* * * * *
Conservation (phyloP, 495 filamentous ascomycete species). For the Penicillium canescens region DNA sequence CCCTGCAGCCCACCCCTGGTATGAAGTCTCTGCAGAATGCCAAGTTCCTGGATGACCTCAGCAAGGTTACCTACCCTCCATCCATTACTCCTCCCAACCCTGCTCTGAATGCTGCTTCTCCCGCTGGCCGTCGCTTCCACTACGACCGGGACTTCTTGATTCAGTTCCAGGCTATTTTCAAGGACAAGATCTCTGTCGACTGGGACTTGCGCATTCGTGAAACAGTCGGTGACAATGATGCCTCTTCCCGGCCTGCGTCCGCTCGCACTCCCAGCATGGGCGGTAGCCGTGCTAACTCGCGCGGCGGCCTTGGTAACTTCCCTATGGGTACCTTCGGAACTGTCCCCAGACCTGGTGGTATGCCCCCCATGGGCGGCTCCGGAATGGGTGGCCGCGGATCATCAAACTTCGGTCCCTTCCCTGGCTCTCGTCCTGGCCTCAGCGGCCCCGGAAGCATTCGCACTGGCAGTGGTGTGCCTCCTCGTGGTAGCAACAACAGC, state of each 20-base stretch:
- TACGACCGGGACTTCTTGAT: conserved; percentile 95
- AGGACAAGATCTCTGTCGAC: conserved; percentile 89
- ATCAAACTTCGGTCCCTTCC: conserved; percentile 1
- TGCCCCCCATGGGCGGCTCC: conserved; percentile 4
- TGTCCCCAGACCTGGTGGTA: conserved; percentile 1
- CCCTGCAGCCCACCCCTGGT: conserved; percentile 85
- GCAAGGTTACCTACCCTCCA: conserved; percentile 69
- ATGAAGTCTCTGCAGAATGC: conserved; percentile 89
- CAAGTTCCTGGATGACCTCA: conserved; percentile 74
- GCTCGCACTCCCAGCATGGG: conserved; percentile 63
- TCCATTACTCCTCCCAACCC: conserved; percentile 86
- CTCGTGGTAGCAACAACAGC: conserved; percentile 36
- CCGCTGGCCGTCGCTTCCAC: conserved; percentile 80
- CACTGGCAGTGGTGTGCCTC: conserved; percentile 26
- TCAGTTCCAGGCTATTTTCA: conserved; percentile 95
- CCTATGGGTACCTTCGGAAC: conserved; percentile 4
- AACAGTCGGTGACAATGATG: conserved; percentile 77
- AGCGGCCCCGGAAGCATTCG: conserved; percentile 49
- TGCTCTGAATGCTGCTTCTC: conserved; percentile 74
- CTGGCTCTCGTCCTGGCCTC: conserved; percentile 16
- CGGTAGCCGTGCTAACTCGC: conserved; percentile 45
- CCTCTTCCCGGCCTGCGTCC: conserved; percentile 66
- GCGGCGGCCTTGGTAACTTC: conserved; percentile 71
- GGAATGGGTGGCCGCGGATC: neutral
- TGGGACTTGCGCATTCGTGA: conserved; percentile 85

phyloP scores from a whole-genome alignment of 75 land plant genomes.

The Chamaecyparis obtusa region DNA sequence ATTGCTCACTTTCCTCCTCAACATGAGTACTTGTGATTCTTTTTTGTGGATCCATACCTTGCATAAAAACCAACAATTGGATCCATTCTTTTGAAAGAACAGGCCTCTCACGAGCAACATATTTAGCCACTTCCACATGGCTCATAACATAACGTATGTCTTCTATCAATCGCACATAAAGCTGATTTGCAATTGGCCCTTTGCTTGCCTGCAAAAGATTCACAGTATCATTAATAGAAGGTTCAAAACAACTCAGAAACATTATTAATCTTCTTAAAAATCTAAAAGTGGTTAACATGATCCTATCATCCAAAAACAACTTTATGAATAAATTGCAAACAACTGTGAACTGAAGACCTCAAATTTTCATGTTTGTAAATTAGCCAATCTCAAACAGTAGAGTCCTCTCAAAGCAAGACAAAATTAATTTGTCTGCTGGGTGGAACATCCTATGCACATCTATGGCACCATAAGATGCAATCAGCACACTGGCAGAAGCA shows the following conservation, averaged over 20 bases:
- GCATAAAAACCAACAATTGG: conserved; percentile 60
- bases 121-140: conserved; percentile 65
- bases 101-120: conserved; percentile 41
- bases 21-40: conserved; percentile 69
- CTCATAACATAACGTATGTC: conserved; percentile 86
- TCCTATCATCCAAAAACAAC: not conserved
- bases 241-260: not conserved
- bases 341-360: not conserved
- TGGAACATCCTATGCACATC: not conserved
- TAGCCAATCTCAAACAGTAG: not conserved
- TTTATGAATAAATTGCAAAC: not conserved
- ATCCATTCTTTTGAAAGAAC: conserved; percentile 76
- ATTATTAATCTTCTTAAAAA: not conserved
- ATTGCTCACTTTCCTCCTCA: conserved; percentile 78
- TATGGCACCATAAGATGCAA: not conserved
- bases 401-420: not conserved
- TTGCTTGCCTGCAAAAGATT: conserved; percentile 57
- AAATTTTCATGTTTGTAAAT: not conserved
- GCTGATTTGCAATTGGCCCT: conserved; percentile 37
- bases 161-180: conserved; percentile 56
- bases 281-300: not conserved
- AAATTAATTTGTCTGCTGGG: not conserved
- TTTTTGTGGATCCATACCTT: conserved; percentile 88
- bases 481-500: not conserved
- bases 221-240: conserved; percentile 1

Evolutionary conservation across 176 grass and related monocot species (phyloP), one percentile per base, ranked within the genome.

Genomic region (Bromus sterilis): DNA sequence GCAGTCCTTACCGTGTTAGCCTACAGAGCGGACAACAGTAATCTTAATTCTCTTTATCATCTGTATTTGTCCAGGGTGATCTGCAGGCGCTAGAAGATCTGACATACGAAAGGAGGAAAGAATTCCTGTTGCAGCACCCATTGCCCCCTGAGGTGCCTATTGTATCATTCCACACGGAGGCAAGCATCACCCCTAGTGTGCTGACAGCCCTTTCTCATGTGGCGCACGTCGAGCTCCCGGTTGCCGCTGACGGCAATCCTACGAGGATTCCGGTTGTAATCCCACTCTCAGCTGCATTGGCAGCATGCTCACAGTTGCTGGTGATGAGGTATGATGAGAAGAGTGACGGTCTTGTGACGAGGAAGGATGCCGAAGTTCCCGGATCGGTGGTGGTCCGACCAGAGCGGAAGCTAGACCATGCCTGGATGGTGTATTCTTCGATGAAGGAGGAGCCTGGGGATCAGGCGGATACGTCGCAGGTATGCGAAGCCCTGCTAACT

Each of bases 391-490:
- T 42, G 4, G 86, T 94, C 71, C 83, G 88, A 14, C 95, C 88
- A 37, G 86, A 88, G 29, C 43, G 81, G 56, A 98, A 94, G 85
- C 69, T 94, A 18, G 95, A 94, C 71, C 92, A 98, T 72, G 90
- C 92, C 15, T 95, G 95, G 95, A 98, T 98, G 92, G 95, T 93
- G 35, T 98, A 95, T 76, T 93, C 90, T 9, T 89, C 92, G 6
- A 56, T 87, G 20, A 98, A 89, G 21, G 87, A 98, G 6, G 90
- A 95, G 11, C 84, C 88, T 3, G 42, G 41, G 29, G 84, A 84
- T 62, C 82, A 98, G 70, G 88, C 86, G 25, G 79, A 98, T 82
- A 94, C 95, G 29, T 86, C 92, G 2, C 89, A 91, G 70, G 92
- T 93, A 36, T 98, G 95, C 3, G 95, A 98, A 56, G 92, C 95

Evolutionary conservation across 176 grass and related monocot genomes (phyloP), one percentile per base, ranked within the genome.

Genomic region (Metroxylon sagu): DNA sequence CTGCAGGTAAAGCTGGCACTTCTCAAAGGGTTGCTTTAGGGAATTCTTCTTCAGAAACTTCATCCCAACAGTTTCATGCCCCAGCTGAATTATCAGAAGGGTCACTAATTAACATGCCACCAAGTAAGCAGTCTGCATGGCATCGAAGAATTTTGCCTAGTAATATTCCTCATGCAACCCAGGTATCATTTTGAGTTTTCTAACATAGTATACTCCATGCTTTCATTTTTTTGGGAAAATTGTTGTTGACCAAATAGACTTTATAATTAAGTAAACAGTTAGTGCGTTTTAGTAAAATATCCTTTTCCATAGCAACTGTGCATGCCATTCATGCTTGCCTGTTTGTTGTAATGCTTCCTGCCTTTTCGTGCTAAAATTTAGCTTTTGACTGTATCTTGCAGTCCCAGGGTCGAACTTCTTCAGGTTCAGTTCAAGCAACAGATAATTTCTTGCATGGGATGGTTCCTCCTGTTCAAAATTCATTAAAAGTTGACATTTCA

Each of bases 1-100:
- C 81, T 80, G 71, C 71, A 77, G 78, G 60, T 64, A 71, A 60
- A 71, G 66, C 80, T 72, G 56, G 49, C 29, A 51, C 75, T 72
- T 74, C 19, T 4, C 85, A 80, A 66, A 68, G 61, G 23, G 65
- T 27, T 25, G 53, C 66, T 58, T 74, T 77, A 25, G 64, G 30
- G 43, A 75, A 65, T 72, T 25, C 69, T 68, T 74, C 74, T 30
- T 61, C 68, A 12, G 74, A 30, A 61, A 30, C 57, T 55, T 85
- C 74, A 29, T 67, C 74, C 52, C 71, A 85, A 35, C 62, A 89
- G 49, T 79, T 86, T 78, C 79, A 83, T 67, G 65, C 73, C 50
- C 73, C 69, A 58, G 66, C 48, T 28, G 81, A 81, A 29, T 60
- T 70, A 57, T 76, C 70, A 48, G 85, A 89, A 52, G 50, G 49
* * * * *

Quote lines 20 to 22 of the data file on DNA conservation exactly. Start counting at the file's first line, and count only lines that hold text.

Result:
- TGCTCTGAATGCTGCTTCTC: conserved; percentile 74
- CTGGCTCTCGTCCTGGCCTC: conserved; percentile 16
- CGGTAGCCGTGCTAACTCGC: conserved; percentile 45